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Nonprofit Radio for August 4, 2017: Personalized Philanthropy

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My Guest:

Steven Meyers: Personalized Philanthropy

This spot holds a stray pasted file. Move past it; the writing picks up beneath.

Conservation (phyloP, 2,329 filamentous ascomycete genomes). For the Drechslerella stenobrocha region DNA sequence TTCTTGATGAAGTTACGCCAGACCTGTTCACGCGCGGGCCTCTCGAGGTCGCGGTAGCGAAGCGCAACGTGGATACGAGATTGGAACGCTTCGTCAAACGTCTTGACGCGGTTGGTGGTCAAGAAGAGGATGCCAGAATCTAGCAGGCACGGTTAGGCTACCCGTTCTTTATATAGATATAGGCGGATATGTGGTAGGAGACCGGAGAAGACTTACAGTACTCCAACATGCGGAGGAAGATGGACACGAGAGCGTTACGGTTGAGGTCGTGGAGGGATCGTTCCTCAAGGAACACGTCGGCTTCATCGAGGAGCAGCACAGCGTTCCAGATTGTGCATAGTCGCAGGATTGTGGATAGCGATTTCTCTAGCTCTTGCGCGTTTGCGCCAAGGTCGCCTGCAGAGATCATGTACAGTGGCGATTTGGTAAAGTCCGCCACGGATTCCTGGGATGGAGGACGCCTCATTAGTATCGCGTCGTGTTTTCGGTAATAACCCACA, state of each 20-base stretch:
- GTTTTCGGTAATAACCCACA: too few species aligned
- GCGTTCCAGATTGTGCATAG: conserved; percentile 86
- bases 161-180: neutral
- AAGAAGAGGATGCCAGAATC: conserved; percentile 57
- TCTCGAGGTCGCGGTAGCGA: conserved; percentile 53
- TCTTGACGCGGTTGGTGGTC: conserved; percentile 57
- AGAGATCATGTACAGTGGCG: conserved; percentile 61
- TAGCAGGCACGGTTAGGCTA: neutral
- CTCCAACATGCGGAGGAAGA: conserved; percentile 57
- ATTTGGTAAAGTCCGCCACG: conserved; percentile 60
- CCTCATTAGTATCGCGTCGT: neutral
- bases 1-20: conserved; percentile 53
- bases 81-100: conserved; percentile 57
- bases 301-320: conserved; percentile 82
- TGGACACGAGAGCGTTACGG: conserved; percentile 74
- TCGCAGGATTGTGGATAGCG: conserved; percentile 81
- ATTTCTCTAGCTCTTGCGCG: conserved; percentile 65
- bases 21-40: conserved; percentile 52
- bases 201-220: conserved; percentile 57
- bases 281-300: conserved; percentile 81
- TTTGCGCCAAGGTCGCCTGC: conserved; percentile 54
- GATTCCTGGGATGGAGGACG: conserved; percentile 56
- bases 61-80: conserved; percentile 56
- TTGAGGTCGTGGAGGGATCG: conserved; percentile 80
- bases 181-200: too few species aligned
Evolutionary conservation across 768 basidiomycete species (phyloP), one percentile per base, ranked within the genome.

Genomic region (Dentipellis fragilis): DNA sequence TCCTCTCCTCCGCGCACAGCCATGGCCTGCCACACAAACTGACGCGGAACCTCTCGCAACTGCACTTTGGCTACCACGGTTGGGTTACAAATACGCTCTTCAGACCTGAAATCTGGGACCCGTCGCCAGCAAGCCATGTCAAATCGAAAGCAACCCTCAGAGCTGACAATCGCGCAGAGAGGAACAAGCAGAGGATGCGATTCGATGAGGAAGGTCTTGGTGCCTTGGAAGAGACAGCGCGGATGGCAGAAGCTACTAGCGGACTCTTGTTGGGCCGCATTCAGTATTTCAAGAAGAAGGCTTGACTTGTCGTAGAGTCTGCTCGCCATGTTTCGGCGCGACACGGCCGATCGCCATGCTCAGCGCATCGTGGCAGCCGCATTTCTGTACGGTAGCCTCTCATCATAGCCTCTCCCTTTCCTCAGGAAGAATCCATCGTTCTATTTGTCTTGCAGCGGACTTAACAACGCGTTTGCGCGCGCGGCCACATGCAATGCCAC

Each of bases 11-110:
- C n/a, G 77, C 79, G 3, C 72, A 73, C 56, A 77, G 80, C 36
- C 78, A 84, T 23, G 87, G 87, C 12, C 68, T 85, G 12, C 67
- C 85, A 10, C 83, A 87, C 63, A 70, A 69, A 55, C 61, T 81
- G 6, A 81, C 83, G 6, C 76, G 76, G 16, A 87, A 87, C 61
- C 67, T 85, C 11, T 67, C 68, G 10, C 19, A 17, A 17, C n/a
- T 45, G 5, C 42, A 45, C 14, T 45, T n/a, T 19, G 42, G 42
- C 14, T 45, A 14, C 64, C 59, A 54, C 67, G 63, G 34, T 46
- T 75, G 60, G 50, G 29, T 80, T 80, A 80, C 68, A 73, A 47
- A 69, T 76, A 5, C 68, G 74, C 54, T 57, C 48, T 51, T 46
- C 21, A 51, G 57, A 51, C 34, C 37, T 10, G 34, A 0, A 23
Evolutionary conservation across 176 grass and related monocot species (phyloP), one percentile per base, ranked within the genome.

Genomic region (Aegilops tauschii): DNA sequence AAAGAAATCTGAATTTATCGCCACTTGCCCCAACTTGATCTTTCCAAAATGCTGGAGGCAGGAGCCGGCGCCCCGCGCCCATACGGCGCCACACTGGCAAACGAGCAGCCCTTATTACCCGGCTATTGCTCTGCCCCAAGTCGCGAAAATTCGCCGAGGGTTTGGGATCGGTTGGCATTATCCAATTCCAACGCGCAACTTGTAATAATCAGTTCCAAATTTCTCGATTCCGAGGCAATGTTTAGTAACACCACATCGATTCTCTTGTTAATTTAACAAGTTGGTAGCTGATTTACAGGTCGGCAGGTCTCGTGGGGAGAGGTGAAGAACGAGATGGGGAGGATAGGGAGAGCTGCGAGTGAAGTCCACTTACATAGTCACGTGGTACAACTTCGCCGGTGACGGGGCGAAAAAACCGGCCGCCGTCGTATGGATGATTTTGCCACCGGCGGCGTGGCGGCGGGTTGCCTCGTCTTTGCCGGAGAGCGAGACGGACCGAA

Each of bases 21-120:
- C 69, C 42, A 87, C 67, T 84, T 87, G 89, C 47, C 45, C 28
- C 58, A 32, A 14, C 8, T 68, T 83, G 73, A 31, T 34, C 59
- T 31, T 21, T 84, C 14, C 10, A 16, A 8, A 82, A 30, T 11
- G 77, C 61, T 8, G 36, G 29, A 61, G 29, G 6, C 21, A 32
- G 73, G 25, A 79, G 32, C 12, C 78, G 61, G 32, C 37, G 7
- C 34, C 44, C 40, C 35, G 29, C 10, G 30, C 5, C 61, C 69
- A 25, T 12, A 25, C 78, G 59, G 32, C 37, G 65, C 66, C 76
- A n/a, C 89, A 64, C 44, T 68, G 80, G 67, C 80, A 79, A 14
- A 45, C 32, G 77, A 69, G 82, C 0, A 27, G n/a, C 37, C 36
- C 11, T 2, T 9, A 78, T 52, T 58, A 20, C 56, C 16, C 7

Steve Meyers wants your fundraising to be seriously (really!) donor-centered. What do you need to do internally? What are his 3 killer apps? How will your solicitations change? How do you count the new gifts you’ll get? Steve is author of the book “Personalized Philanthropy.” (Originally aired June 17, 2016)